Decoded: Why 'experts' are not happy with the Modi government
PM Narendra Modi does not like being held hostage by experts.
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On March 14, 108 economics and social studies experts “from across the world,” many of whom are recognisably Left-leaning or critical of the Modi government, published “an appeal.” Its title, Economic Statistics in a Shambles, seemed slanted if not openly inflammatory.
‘Shambles’, originally meant slaughterhouse, where pieces and parts of dead animals, including bones, guts, and gore might be strewn about in a messy manner.
That’s how it came to signify a state of total disorder, disarray, confusion, or chaos. The title thus hints that the government is ‘butchering’ data and statistics.
The “appeal” begins with a self-righteous and high-sounding platitude: “Economic statistics are a public good.”
But who, in this day and age, would trust them blindly?
Don’t we know how statistics, from their very inception, have been distorted and manipulated to suit the needs of those in power?
If so, what has changed? The next sentence pretends to, but doesn’t quite, provide an answer: statistics “are a vital necessity for policymaking and informed public discourse in democracies where citizens seek accountability from its government.”
Of course, accurate data is absolutely essential to make proper decisions, not just to make governments accountable.
By stressing on governments’ accountability, it is fairly obvious what the “appeal” will go on to criticise.
As if the opening pomposity wasn’t enough, the “appeal” next tom-toms “the use of scientific methods” for their “collection,” “estimation,” and “timely dissemination.”
Isn’t that rather obvious?
The words that follow, “imperative,” “total credibility,” “professional autonomy,” “high level of reputation,” “integrity,” “economic and social parameters,” and so on, all indicate the “appeals” virtue-signalling.
We recognise how emotionally charged terminology is being used to and decry the government. Morally elevating terms are used to hide the motives of the appealers.
The next sentences are loaded with a litany of negative-sounding broadsides: “political interference,” “influencing decisions,” “under a cloud,” “did not square,” “more problems,” “shot up,” “highest in a decade,” “at variance,” “quite opposite growth rates,” “caused great damage,” “revised or suppressed,” “questionable methodology,” etc., directed against the government. After accusing the latter of fudging data comes the clinching part of the “appeal.”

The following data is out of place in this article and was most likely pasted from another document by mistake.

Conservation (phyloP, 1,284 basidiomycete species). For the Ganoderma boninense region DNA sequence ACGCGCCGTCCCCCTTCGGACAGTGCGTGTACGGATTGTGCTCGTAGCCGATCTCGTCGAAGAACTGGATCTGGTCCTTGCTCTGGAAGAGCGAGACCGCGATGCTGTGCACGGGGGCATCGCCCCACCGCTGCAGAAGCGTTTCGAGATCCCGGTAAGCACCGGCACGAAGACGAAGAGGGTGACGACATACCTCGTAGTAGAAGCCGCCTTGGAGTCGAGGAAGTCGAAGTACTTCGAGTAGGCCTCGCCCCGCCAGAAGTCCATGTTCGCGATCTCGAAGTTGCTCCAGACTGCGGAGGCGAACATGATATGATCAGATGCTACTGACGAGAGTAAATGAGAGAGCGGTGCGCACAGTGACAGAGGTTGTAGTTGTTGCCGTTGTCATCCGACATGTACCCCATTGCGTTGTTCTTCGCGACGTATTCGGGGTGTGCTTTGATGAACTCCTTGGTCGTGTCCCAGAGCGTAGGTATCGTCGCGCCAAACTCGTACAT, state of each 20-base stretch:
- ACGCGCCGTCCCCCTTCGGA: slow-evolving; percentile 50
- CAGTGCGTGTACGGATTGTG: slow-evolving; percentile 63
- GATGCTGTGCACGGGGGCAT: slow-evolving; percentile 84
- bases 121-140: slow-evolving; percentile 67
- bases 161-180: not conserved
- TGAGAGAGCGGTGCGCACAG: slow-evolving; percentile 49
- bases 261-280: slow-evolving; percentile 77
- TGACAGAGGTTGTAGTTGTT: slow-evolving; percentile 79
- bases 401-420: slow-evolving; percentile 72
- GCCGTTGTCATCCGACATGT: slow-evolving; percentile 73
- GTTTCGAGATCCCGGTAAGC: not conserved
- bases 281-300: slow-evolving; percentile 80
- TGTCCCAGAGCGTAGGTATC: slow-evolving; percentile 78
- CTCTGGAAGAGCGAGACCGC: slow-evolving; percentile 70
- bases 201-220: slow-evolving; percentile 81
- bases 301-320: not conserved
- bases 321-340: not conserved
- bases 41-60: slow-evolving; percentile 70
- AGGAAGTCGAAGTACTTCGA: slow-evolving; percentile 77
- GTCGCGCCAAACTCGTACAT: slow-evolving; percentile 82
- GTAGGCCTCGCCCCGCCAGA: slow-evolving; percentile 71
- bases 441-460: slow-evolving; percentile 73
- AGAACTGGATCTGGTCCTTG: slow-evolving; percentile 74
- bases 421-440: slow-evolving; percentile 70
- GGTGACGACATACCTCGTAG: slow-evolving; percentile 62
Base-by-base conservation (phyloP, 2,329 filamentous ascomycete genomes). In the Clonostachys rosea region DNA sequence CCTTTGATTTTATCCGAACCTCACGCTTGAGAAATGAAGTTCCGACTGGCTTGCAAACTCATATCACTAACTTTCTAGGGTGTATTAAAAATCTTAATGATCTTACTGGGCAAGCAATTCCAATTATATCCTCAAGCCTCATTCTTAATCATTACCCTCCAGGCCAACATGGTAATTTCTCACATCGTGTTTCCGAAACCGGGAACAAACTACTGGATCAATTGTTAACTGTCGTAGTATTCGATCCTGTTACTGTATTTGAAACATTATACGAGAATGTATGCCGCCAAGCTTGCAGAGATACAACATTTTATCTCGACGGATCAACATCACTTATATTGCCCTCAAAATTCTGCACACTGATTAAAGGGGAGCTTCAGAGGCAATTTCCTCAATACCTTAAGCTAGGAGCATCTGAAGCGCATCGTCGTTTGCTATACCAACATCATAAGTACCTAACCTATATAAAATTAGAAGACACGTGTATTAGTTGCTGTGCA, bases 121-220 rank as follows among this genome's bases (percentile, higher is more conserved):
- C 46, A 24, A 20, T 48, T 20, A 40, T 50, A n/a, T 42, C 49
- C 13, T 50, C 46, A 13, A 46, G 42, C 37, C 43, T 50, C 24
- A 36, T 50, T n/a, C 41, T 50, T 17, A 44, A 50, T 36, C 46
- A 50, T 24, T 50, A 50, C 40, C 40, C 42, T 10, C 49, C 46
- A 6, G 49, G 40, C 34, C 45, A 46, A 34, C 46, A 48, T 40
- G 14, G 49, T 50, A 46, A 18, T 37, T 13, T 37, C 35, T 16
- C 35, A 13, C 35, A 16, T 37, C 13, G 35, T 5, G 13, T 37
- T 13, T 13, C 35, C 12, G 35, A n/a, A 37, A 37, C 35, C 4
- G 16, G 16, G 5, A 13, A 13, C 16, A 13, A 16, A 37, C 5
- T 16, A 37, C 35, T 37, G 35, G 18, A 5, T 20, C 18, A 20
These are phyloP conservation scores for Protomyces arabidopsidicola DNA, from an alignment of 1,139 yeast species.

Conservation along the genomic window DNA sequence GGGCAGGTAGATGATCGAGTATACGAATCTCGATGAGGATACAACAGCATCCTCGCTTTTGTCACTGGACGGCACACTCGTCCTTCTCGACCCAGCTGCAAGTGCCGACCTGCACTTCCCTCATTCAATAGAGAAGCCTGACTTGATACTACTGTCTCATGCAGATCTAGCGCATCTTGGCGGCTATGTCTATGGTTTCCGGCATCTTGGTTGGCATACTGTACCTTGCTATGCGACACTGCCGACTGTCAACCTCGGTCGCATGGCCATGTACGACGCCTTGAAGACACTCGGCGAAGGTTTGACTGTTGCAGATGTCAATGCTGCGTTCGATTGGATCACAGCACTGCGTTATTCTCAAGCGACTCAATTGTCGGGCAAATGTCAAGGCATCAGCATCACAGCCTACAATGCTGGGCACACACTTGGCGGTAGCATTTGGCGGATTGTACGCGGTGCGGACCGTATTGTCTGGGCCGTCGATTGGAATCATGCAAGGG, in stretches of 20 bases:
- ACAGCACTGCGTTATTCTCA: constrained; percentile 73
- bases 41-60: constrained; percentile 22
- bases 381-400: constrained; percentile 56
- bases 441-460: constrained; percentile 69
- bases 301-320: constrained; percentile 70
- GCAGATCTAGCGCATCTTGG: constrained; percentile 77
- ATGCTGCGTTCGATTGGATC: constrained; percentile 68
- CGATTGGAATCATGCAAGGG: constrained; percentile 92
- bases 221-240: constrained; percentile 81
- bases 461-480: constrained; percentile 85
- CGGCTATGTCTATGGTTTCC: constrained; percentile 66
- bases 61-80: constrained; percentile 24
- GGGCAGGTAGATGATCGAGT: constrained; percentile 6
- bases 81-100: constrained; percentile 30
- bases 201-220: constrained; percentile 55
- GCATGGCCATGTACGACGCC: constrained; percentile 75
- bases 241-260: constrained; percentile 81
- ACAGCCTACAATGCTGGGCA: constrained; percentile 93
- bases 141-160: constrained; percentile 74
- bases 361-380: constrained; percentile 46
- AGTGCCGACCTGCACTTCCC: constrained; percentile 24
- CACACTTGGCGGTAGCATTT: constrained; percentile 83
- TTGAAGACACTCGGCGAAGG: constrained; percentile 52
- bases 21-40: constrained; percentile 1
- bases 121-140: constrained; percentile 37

“This is the time for all professional economists, statisticians, independent researchers in policy — regardless of their political and ideological leanings — to come together to raise their voice against the tendency to suppress uncomfortable data, and impress upon the government authorities.”
Experts belonging to two camps will fight over data. Perhaps, there is some truth on both sides. But Modi does not need experts to reach the masses. (Photo: AP)
Shouldn’t I also want to join my voice to those listed in the “appeal,” some of whom are my colleagues and others; known to me?
But why am I neither roused nor convinced?
Not only because of the epistemological and philosophical issues involved that cast doubts on the sanctity of statistics, data, and information.
Nor the attempt to assume, rather facilely and speciously, the high moral ground as also suggested earlier. I am neither impressed nor persuaded because the “appeal” sounds suspiciously similar to earlier well-orchestrated defeat-Modi campaigns.
Indeed, I am reminded of the ‘award wapsi’ crusade against the government’s failure to protect writers and intellectuals.
Does this mean that the integrity of data or institutional autonomy of statistics gathering organisations isn’t important?
Not at all.
I believe that these organisations and individuals must resist government interference, control, and manipulation just as the judiciary, Election Commission, the Comptroller and Auditor General of India, the media and press, and other autonomous watchdogs of our cherished democracy ought to.
But to imagine that politicians and governments will do nothing to hide damaging data or highlight good news is rather naïve.
To accuse this government of being especially wicked or anti-democratic compared to its predecessors is also disingenuous if not blatantly untrue.
The problem is that this government has thumbed its nose more purposefully and persistently at the exaggerated self-importance of ‘experts’.
Instead, the PM’s pragmatism has been directed at reaching goods and services, including electricity, cooking gas, toilets, food, medicines, and money directly to the people.
The PM does not like being held hostage by experts.
It is not as if policy-making, statistical integrity, or institutional independence have suffered especially under his rule.
If these academics and intellectuals had been slightly more self-critical, they would have admitted that rather than India’s global reputation and integrity, their insecurity and disquiet arise from their own marginalisation and irrelevance.
Not surprisingly, soon after the ‘appeal,’ 131 well-known chartered accountants issued a rebuttal.
They argued, quite contrarily that revision of data is healthy rather than questionable and follows global practices.
Who is right?
Perhaps, there is some truth on both sides.
But as concerned citizens what we can be sure is that we are witnessing not just a rebasing of data or statistics, but also our notions of facts and truth itself.
This is what living in a post-truth age actually implies. And we had better get used to it.
(Courtesy of Mail Today)